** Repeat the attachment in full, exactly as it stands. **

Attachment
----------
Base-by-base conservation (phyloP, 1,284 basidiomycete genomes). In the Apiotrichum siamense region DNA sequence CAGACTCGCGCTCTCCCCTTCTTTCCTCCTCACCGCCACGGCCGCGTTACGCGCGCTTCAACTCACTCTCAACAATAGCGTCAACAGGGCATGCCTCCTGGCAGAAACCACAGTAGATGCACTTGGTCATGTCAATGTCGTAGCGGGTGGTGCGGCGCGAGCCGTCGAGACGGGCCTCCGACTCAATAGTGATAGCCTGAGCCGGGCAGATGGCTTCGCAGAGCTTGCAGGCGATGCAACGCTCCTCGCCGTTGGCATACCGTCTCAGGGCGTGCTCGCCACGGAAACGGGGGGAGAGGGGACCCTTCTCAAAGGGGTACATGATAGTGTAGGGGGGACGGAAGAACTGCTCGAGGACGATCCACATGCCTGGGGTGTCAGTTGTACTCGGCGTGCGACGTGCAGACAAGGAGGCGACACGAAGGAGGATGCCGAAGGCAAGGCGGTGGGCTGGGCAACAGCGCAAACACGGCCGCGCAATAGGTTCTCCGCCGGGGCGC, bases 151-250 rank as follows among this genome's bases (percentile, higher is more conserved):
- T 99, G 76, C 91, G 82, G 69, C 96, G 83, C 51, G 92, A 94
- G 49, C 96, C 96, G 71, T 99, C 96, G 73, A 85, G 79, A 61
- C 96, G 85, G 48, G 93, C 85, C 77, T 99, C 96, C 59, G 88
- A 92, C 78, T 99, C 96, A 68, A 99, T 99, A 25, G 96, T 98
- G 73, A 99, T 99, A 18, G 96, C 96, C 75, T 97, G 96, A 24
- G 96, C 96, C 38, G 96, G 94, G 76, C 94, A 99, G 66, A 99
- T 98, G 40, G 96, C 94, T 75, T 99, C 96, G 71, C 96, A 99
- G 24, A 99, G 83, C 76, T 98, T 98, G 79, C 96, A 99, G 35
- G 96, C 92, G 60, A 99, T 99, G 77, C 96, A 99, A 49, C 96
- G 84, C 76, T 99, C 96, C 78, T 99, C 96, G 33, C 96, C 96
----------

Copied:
Base-by-base conservation (phyloP, 1,284 basidiomycete genomes). In the Apiotrichum siamense region DNA sequence CAGACTCGCGCTCTCCCCTTCTTTCCTCCTCACCGCCACGGCCGCGTTACGCGCGCTTCAACTCACTCTCAACAATAGCGTCAACAGGGCATGCCTCCTGGCAGAAACCACAGTAGATGCACTTGGTCATGTCAATGTCGTAGCGGGTGGTGCGGCGCGAGCCGTCGAGACGGGCCTCCGACTCAATAGTGATAGCCTGAGCCGGGCAGATGGCTTCGCAGAGCTTGCAGGCGATGCAACGCTCCTCGCCGTTGGCATACCGTCTCAGGGCGTGCTCGCCACGGAAACGGGGGGAGAGGGGACCCTTCTCAAAGGGGTACATGATAGTGTAGGGGGGACGGAAGAACTGCTCGAGGACGATCCACATGCCTGGGGTGTCAGTTGTACTCGGCGTGCGACGTGCAGACAAGGAGGCGACACGAAGGAGGATGCCGAAGGCAAGGCGGTGGGCTGGGCAACAGCGCAAACACGGCCGCGCAATAGGTTCTCCGCCGGGGCGC, bases 151-250 rank as follows among this genome's bases (percentile, higher is more conserved):
- T 99, G 76, C 91, G 82, G 69, C 96, G 83, C 51, G 92, A 94
- G 49, C 96, C 96, G 71, T 99, C 96, G 73, A 85, G 79, A 61
- C 96, G 85, G 48, G 93, C 85, C 77, T 99, C 96, C 59, G 88
- A 92, C 78, T 99, C 96, A 68, A 99, T 99, A 25, G 96, T 98
- G 73, A 99, T 99, A 18, G 96, C 96, C 75, T 97, G 96, A 24
- G 96, C 96, C 38, G 96, G 94, G 76, C 94, A 99, G 66, A 99
- T 98, G 40, G 96, C 94, T 75, T 99, C 96, G 71, C 96, A 99
- G 24, A 99, G 83, C 76, T 98, T 98, G 79, C 96, A 99, G 35
- G 96, C 92, G 60, A 99, T 99, G 77, C 96, A 99, A 49, C 96
- G 84, C 76, T 99, C 96, C 78, T 99, C 96, G 33, C 96, C 96